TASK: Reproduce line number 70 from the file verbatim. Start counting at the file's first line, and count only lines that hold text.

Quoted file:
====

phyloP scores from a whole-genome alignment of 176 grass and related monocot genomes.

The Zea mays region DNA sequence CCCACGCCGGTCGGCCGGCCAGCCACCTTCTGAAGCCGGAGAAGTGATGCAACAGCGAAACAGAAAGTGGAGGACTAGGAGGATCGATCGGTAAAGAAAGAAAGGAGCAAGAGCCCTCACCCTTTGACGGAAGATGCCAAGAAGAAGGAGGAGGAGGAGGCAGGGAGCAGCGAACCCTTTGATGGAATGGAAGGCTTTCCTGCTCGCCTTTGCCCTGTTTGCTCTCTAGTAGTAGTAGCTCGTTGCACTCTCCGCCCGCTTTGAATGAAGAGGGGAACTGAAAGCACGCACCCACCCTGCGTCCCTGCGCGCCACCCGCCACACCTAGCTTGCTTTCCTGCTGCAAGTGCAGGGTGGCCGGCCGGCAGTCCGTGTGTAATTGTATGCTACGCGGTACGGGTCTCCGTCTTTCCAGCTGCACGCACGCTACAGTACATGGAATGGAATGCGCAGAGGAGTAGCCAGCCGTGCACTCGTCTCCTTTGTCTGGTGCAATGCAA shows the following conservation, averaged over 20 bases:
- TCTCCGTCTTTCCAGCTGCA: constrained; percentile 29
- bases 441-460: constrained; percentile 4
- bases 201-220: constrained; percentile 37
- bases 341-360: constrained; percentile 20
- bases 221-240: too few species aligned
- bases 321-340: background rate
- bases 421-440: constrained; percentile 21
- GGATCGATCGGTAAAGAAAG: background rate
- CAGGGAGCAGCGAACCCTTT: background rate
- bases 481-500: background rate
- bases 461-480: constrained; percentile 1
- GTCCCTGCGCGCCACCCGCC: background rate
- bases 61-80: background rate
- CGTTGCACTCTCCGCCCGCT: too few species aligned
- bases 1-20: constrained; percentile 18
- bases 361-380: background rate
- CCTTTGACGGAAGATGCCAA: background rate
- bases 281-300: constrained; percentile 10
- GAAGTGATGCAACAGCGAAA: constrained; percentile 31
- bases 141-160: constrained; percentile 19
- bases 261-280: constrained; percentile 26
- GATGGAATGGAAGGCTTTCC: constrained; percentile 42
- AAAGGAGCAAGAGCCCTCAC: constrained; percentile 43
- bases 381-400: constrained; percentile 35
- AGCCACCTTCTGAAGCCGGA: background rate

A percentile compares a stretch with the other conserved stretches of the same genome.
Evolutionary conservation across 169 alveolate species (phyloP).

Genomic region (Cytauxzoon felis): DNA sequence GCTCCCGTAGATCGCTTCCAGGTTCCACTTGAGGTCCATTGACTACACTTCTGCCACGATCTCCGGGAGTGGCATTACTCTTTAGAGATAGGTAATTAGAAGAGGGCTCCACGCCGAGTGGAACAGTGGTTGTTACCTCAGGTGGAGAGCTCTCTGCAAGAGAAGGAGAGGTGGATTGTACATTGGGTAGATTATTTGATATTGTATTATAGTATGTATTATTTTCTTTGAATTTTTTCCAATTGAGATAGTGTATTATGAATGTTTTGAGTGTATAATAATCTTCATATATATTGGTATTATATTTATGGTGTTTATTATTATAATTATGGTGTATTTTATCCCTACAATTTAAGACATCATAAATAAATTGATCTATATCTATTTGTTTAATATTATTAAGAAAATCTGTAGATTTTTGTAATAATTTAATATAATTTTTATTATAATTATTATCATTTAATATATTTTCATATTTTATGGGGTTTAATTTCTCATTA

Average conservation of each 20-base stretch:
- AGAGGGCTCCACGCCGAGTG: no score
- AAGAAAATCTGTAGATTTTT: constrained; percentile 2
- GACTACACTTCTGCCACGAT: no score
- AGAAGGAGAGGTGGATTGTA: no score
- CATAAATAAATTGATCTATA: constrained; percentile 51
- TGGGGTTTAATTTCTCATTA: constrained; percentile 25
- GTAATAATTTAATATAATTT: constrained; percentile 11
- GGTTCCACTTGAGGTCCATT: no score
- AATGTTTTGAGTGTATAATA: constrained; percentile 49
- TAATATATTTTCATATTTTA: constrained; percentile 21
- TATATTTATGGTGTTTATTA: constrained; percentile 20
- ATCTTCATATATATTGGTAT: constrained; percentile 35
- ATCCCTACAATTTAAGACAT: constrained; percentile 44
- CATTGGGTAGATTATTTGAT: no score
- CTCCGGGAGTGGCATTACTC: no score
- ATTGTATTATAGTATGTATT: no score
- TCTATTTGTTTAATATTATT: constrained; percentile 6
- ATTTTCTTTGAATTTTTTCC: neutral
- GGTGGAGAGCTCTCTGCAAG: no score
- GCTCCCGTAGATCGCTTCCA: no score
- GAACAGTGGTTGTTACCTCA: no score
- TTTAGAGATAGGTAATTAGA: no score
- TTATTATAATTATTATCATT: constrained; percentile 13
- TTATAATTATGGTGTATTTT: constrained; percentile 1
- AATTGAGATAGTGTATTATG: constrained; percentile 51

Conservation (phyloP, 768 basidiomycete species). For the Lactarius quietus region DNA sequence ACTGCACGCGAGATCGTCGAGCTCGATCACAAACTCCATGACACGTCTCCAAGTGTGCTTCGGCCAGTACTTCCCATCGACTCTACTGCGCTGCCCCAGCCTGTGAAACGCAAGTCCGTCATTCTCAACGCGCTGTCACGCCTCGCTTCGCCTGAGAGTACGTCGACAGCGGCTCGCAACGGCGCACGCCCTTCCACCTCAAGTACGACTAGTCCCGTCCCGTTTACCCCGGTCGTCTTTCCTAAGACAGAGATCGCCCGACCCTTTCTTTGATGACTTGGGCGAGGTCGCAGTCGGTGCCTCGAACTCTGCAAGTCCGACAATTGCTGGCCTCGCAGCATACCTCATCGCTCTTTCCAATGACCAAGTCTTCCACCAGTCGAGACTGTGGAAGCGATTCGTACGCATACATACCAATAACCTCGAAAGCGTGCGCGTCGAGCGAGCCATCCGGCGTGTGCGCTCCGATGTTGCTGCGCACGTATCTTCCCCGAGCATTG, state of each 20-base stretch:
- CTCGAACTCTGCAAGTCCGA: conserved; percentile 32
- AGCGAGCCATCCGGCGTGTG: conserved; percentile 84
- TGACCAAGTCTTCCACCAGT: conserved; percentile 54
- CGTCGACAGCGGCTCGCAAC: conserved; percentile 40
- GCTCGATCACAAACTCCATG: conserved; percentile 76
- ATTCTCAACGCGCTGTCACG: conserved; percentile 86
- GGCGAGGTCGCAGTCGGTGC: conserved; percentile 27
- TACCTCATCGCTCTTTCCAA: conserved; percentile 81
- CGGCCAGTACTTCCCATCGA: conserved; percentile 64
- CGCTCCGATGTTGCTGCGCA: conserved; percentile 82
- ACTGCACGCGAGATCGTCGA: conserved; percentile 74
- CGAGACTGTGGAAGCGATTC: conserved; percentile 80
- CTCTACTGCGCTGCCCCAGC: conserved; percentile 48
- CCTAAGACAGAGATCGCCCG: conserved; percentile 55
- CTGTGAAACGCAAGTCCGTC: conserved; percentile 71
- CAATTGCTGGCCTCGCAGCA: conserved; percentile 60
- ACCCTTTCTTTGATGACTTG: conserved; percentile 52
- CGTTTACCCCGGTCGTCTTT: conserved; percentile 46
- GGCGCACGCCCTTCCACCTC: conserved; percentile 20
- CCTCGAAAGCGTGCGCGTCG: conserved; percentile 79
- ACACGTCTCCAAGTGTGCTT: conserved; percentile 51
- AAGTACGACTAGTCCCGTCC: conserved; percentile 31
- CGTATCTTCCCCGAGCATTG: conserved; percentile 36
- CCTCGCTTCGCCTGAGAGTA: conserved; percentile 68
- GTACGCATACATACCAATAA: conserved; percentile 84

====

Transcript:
- CTCTACTGCGCTGCCCCAGC: conserved; percentile 48